When he set out from Brooklyn on Monday for a return trip to Miami, reporter Jim DeFede knew there was snow in the forecast for part of his planned route through Virginia.
But it was a trip he’d made many times before, on Interstate 95, one of the busiest roadways in the country, usually in about 19 hours.
“This is not some side road in the Cascades,” said DeFede, a former reporter with The Spokesman-Review who now works for the CBS affiliate in Miami. “It’s not some road north of Spokane. I’m not trying to drive down to Pullman in crazy weather.”
And for the first six hours of the trip, while it was slower than normal, the traffic was moving even when the snow started to fall as he passed from Maryland into Virginia. Until he got outside the nation’s capital near Quantico, Virginia.
“Everything ground to a halt,” he said.
Snow and ice turned I-95 into a giant three-lane parking lot in both directions for about 50 miles, stranding thousands of people in their cars and trucks with no information of when they might be able to move. Drivers and their passengers went hours without seeing a state trooper or a snow plow, DeFede said.
At one point, he received an unhelpful alert on his cell phone that said: “Attention I-95 drivers, conditions are bad.” Later, he received one that said state and local help was on the way as soon as possible, although he didn’t see any.
Soon it was getting dark and he had to turn on the engine every so often to keep from freezing inside his Nissan Pathfinder.
“My biggest fear was the engine would run out of gas,” DeFede recalled in a phone interview. He had three-fourths of a tank of gasoline, but there was no telling how long he’d be stuck. “Then every time I turned off my engine, I thought ‘What if it doesn’t restart the next time?’ ”
He had plenty of snacks, but no large bottle to use as a makeshift urinal, and had to rely on plastic bags.
“I could see the road outside turning to glazing ice,” he recalled, and was afraid if he went outside to relieve himself he’d “fall, crack my head, land in the snow, roll in a ditch” and they’d find his body when the snow melted.
He called relatives to get information about what was going on, and when they sent him links to news stories he reposted them on Twitter. He rationed his snacks and got little sleep through the night. At about 7 a.m. he saw a truck driver walking down the highway between cars, handing out bottles of water. Shortly after that, a man walked by handing out loaves of bread.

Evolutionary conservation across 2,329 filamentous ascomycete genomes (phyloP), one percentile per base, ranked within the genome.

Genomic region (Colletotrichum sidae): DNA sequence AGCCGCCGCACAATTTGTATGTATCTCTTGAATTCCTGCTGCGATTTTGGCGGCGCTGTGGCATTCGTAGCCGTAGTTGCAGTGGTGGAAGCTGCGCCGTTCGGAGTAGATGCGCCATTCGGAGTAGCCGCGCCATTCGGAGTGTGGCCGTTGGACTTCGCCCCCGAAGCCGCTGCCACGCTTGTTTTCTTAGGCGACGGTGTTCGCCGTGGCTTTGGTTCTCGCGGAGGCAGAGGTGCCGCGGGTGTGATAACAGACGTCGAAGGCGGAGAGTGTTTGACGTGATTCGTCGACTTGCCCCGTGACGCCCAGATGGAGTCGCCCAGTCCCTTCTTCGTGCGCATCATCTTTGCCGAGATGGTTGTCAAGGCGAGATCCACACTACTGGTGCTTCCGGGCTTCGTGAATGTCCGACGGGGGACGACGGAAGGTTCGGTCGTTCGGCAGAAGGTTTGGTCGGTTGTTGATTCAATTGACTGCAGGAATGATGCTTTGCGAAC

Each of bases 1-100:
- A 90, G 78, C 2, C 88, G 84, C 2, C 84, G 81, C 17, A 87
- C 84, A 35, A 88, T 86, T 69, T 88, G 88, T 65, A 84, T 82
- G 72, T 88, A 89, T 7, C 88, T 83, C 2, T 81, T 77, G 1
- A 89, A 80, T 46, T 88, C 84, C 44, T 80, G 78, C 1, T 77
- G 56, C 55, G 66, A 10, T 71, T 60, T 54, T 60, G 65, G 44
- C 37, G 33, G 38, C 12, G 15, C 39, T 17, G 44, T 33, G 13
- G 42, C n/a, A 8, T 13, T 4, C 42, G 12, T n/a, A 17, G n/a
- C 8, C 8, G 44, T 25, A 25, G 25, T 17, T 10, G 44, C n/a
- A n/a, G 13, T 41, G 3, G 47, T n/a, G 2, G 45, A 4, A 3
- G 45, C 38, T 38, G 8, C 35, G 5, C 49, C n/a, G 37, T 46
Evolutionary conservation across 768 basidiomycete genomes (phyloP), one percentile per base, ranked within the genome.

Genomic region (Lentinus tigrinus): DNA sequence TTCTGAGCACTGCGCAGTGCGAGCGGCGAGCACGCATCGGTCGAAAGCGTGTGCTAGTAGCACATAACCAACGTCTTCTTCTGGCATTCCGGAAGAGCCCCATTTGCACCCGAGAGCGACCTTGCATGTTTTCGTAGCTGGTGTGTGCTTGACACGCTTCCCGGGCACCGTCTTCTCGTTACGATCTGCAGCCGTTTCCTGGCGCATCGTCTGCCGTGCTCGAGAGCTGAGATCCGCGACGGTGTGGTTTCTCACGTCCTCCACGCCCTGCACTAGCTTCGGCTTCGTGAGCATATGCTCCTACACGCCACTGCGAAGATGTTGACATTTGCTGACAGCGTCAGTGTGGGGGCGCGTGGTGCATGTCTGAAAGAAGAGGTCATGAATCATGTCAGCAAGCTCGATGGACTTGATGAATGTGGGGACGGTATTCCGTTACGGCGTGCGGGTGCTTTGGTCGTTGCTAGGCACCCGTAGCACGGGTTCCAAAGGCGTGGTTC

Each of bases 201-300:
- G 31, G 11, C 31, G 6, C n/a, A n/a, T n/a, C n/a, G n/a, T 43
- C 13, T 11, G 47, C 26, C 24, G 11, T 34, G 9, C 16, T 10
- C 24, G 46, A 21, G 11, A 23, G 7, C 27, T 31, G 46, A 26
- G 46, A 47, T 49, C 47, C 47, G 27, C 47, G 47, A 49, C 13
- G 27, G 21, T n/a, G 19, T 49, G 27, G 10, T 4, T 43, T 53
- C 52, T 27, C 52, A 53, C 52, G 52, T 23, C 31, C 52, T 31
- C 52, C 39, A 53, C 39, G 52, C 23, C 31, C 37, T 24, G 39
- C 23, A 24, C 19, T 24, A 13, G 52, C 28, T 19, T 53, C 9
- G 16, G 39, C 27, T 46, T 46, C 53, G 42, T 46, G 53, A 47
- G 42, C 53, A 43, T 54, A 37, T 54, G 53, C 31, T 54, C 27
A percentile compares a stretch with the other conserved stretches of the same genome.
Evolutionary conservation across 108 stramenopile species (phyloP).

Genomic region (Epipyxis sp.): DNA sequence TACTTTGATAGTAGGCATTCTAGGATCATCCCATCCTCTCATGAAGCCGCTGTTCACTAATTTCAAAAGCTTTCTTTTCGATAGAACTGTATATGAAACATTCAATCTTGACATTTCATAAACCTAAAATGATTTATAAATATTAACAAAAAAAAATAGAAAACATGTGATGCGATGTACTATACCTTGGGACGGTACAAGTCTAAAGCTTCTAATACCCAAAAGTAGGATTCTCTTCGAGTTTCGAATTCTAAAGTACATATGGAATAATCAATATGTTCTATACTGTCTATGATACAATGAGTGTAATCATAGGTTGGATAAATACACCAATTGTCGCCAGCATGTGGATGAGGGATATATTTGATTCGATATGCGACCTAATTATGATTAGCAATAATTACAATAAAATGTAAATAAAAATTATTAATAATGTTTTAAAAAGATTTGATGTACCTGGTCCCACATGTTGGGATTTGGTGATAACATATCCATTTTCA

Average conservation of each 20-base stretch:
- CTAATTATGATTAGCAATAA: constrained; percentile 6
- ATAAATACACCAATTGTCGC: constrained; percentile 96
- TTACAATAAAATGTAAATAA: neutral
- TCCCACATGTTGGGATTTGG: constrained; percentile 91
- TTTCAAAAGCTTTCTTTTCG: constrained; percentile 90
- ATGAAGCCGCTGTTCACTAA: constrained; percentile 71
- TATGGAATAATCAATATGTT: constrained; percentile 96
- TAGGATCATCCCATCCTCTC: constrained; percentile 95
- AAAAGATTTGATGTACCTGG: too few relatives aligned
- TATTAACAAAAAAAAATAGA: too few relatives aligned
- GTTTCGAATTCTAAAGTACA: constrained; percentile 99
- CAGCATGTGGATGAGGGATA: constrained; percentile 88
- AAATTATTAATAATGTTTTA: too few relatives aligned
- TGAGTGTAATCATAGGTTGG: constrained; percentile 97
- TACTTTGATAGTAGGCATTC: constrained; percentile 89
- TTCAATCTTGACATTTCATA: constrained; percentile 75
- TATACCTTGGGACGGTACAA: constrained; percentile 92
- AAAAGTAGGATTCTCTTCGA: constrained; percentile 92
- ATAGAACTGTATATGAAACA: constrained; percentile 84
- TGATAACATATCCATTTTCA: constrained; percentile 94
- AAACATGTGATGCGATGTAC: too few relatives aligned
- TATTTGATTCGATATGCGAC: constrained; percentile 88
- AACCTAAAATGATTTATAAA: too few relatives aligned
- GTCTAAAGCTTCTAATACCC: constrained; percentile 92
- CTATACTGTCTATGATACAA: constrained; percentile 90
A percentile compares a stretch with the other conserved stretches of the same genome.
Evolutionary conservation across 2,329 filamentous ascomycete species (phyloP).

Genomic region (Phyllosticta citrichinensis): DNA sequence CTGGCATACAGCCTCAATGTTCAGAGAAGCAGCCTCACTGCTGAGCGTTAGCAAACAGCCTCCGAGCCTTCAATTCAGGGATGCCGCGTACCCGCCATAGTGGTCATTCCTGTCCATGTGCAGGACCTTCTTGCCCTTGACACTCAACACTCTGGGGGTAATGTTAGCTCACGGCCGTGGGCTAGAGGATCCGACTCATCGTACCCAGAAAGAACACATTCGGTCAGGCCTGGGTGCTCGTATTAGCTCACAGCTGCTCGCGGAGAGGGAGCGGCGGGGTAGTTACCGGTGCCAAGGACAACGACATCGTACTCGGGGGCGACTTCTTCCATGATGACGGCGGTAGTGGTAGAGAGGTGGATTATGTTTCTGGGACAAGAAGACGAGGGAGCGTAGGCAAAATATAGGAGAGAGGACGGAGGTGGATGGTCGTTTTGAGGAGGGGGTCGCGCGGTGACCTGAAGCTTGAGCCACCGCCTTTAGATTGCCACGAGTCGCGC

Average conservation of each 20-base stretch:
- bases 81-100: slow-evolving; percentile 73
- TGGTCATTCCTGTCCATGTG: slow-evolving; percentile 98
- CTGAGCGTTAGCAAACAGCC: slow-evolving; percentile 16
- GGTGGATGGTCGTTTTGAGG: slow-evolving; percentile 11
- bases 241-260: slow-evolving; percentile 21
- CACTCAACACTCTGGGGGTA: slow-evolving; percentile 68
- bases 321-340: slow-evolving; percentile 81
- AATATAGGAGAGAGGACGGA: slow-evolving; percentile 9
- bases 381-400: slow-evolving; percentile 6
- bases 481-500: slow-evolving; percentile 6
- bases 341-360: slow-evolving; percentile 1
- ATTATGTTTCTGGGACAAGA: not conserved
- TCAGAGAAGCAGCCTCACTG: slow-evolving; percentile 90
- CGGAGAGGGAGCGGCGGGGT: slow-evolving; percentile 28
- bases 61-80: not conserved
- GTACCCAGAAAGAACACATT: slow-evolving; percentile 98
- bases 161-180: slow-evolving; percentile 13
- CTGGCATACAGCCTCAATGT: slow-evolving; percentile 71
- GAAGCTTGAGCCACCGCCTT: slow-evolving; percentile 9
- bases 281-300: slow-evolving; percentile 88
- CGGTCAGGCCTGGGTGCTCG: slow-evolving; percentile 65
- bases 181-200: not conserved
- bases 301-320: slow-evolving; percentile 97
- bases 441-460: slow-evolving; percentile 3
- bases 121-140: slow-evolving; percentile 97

When DeFede asked where the bread came from, the man explained he and his wife were parked behind a truck for a family -owned bakery. His wife called the headquarters to explain how they were all stuck on I-95 and people were hungry. She was put through to the family member who ran transportation for the bakery, who then called the driver and told him to pass out the bread to anyone who wanted it.
Being a reporter, DeFede decided to do an on-the-spot interview, recording it on his iPhone because he didn’t have a news camera.
Late Tuesday morning, DeFede looked in his rearview mirror and noticed there were spaces in the road. Around 11:30 a.m., Prince William County firefighter knocked on his window and said “We’re going to get you out next.”
But first they had to free the tires from the ice and turn the Pathfinder around so it could travel north on the southbound lanes to an exit about a half mile away. He couldn’t continue south, so he had to go slowly north to Manassas, Virginia, where he got a hotel room for the night.
He did a report for his Miami station, an interview with Jake Tapper on CNN and a string of interviews with local television and radio stations before passing out and going to sleep around 9:30 p.m. He got up the next morning and continued his journey.
Although he initially thought of taking a different route, he decided to return to I-95.
“I was not going to let I-95 beat me,” DeFede said, adding he figured if ever there was a time when the highway was going to be clear and maintained, it was going to be the day after the freeze-up.
After all, he said, the best time to eat at a restaurant that’s been closed by the Health Department is the first day they reopen because everything’s been scrubbed.
As he drove through South Carolina on the way to Georgia, DeFede said he thought he’d be able to keep a sense of humor about the ordeal. The next time he’s stuck in traffic for a half hour or so, he’ll be able to shrug and say “this is nothing.”
But he will pack a special bag for emergency situations and keep it in the car for any future trip.
A bag that will include a large bottle for those long-term emergencies when nature calls.
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